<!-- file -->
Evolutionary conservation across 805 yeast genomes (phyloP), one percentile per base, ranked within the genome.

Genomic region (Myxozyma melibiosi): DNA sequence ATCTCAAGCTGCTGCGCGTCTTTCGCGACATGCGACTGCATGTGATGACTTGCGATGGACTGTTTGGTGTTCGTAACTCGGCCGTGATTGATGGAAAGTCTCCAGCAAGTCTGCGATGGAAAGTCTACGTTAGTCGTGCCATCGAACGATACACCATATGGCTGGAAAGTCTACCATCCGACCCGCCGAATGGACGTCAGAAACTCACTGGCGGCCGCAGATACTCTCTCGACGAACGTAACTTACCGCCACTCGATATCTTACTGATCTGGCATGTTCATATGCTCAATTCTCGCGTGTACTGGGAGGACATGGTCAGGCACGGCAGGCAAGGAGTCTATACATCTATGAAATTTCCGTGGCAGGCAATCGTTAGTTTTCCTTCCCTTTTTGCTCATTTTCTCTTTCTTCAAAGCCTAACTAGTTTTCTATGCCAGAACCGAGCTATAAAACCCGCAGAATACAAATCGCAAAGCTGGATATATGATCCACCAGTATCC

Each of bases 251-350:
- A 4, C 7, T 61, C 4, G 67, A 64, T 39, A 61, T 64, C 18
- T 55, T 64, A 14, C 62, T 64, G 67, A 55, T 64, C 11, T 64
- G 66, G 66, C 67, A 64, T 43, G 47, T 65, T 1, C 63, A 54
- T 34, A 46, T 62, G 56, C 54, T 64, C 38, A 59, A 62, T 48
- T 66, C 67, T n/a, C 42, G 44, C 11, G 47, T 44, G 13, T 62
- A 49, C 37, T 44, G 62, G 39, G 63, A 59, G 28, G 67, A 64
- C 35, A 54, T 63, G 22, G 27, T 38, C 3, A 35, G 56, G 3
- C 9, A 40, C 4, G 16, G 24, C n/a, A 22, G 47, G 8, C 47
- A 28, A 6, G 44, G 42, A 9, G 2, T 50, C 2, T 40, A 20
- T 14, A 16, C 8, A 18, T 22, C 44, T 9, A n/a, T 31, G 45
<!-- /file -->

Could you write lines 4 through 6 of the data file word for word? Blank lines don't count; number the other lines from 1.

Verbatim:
- A 4, C 7, T 61, C 4, G 67, A 64, T 39, A 61, T 64, C 18
- T 55, T 64, A 14, C 62, T 64, G 67, A 55, T 64, C 11, T 64
- G 66, G 66, C 67, A 64, T 43, G 47, T 65, T 1, C 63, A 54